In May 1971, near the end of my junior year in high school, I participated in Armed Forces Day activities at the U.S. Naval Academy. I was immediately enchanted by the academy and Annapolis. When I returned to school the following week, I asked my guidance counselor if I could apply to the Naval Academy. He said that he didn’t think so, “because you have to be able to hear to serve our country.”

I was the only deaf student in my Montgomery County high school, and I was a good student, involved in myriad extracurricular activities and unaccustomed to being told that I couldn’t do something because of my hearing loss. Crestfallen, I rationalized that I wasn’t that good a swimmer. Certainly naval officers needed to be able to swim more than 50 yards without gasping for breath.

My outlook changed in the fall of 1972, when I entered Gallaudet College (now university) as a freshman. For the first time, I lived and studied among other deaf and hard-of-hearing students. Thirty-nine years later, I know there is no limit to what a deaf person can do.

Except, it seems, in serving our country.

This issue is front and center for me once again, 40 years later, because of a young man named Keith R. Nolan.

Keith is deaf. His father, Kevin J. Nolan Sr., a longtime educator, was a member of the Northampton ( Mass.) City Council in the mid-1980s. He is believed to be the first born-deaf person to be elected to a city council in this country. Keith’s siblings, also deaf, are successful professionals.

Keith has a master’s degree and has worked as a high school teacher in Southern California. But more than anything, he wants to serve our country, as some of his forebears did. At 28, he enrolled in the Army Reserve Officers Training Corps program at California State University at Northridge. By all accounts, he was a model cadet.

The ROTC program is open to all students, but completing it requires a medical exam, and that is where Keith’s aspirations are blocked. The Army will not commission him because he is deaf. Rep. Henry A. Waxman (D-Calif.) has interceded on Keith’s behalf, and his office is reviewing the policy implications.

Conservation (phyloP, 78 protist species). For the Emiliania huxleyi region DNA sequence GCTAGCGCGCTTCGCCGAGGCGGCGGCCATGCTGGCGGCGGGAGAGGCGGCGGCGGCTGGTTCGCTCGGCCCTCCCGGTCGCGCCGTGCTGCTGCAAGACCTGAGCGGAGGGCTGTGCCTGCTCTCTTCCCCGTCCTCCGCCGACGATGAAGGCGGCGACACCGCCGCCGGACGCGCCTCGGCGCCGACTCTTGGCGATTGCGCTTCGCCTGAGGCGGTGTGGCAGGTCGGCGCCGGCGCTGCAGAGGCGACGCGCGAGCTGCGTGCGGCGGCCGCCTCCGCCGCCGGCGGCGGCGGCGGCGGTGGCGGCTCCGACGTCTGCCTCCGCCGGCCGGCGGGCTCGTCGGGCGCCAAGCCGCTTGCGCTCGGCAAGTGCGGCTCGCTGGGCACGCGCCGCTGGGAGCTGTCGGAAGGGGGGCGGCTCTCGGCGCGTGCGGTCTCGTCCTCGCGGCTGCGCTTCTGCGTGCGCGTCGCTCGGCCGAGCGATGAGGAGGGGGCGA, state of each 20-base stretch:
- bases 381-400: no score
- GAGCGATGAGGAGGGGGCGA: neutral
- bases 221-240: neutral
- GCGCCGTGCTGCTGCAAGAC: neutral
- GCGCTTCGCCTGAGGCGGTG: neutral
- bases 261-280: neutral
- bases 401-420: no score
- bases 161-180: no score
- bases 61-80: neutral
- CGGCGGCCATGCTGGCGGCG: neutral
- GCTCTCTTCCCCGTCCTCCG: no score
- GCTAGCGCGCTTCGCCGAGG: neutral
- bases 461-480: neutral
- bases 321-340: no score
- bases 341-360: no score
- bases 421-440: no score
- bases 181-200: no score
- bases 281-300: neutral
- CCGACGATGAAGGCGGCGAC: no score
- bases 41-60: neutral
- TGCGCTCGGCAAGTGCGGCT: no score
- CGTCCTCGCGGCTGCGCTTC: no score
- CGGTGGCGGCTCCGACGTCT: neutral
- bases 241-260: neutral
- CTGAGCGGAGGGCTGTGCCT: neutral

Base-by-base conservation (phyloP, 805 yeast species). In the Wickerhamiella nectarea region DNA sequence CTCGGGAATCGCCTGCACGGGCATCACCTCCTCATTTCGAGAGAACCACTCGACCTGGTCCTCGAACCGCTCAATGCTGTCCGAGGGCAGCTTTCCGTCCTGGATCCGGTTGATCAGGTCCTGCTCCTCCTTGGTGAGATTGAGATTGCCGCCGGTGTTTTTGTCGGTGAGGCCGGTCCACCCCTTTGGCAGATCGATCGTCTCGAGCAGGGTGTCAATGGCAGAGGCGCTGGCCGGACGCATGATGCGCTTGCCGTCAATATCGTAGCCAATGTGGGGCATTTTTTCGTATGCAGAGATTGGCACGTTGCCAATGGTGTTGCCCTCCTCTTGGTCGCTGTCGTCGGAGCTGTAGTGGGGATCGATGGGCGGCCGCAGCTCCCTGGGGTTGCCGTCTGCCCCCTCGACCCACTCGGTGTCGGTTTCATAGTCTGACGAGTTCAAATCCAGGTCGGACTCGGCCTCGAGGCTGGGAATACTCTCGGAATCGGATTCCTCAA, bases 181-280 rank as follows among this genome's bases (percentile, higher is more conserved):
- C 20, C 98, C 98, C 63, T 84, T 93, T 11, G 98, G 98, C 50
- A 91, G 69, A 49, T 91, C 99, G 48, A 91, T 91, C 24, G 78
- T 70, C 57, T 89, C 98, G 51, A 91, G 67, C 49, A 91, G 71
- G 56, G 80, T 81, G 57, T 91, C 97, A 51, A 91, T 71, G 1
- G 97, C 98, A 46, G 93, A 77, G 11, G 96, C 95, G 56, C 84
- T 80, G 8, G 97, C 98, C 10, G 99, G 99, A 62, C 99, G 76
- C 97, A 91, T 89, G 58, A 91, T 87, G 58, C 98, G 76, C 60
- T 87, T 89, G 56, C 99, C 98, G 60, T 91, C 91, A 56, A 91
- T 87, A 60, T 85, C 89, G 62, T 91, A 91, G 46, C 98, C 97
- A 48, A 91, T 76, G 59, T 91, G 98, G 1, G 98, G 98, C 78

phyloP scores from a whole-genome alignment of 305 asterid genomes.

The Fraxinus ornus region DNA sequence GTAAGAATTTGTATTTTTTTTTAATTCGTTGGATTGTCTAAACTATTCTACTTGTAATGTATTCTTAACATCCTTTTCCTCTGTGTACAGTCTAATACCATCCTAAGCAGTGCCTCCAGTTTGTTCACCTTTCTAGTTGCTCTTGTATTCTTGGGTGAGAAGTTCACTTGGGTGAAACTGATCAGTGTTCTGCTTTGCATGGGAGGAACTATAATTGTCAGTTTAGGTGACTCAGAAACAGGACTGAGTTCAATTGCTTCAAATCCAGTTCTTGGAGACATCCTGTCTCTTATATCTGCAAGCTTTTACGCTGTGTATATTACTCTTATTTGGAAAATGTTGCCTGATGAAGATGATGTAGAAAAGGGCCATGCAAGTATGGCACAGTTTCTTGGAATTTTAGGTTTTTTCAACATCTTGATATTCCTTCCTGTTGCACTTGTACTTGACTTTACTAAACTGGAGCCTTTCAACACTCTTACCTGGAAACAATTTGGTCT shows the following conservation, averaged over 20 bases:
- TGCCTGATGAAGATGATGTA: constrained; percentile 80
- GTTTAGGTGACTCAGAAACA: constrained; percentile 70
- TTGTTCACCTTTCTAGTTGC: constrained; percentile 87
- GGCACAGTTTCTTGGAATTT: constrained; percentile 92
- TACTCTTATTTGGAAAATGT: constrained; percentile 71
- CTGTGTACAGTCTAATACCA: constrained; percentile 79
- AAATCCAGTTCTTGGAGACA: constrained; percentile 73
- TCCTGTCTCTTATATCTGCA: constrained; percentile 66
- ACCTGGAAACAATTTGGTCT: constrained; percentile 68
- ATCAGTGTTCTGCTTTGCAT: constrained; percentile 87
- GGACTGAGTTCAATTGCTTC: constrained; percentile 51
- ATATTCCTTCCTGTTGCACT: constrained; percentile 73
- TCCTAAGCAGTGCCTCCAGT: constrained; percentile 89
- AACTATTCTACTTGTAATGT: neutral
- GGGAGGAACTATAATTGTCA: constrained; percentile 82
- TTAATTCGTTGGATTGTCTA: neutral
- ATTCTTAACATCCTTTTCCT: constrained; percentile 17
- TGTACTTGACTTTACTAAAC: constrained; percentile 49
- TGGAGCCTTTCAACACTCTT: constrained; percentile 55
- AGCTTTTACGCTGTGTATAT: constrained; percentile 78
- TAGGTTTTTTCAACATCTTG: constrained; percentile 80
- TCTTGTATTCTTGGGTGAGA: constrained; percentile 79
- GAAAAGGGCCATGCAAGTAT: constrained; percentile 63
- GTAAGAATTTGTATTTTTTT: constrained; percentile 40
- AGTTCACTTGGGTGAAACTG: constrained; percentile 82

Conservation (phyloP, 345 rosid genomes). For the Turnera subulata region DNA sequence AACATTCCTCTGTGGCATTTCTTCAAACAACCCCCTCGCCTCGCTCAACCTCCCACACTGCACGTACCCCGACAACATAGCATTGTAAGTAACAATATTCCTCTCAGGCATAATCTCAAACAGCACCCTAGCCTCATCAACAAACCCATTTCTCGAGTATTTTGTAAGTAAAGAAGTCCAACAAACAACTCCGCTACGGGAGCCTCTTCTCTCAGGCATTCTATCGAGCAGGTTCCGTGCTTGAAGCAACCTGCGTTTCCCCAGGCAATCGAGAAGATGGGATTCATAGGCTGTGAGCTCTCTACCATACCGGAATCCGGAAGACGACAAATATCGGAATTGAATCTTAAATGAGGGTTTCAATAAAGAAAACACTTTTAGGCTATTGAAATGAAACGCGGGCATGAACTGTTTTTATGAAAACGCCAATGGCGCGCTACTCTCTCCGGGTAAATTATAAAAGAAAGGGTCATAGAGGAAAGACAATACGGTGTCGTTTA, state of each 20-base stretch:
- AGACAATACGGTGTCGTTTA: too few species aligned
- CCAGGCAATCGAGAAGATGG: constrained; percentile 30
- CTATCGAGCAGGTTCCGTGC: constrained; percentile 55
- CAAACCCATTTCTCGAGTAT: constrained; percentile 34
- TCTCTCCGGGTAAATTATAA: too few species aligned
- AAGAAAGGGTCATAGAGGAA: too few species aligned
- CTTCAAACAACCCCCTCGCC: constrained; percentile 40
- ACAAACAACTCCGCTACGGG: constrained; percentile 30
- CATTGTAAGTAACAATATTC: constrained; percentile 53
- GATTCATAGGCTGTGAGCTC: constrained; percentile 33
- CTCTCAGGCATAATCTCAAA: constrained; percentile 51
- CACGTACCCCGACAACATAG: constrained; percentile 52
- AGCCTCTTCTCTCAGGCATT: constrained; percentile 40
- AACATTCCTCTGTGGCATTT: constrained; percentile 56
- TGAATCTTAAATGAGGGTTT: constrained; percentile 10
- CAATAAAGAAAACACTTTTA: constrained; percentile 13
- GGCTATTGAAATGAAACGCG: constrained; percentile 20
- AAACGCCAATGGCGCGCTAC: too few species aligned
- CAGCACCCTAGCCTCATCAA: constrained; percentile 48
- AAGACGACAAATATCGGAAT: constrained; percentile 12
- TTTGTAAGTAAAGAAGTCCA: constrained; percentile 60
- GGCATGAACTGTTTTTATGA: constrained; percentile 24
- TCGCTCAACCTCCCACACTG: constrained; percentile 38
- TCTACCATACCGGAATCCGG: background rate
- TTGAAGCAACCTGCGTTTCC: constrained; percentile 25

To buttress his case, Keith has found evidence of deaf people serving our country in several conflicts. He has studied other countries’ policies, notably those of Israel, which has deaf soldiers in noncombat roles. Only 20 percent of U.S. service members are in combat roles, he says, and the rest serve in support. Keith wants to work in military intelligence.

More and more soldiers with disabilities are returning to the front lines. Keith identified 41 soldiers with prosthetic limbs who are back in the field. He learned of Capt. S co tt Smiley, who was blinded in Iraq and now commands the Warrior Transition Unit at West Point’s Keller Army Medical Center as the Army’s first blind active-duty officer. And if you consider learning disabilities, which are covered by the Americans With Disabilities Act, it’s a good bet that the military has more soldiers with disabilities, on the front lines and elsewhere.

Being deaf has not prevented Keith Nolan from leading a full life. It has not prevented him from being called a top cadet by his ROTC superiors.

So what’s the problem? Why can’t Keith Nolan serve our country? For that matter, why couldn’t I 39 years ago?

The United States has one of the world’s largest militaries, and arguably the most powerful. It has not always been the most diverse. My one-time school of choice, the Naval Academy, did not admit women until 1976. And the “don’t ask, don’t tell” policy, hopefully on its way to an overdue demise, has led to many proud gay and lesbian service members being discharged from the military.

The military needs to rethink its policies regarding people with disabilities.

I am unabashedly dovish, but I know that with the United States engaged in two wars and a conflict in Libya, our military’s need for America’s best has never been greater. There’s a large pool of people who are being systematically excluded by an outdated, irrelevant policy. It’s time to let people with disabilities serve our country.

Robert Weinstock is special assistant to the provost at Gallaudet University; the views expressed here are his own.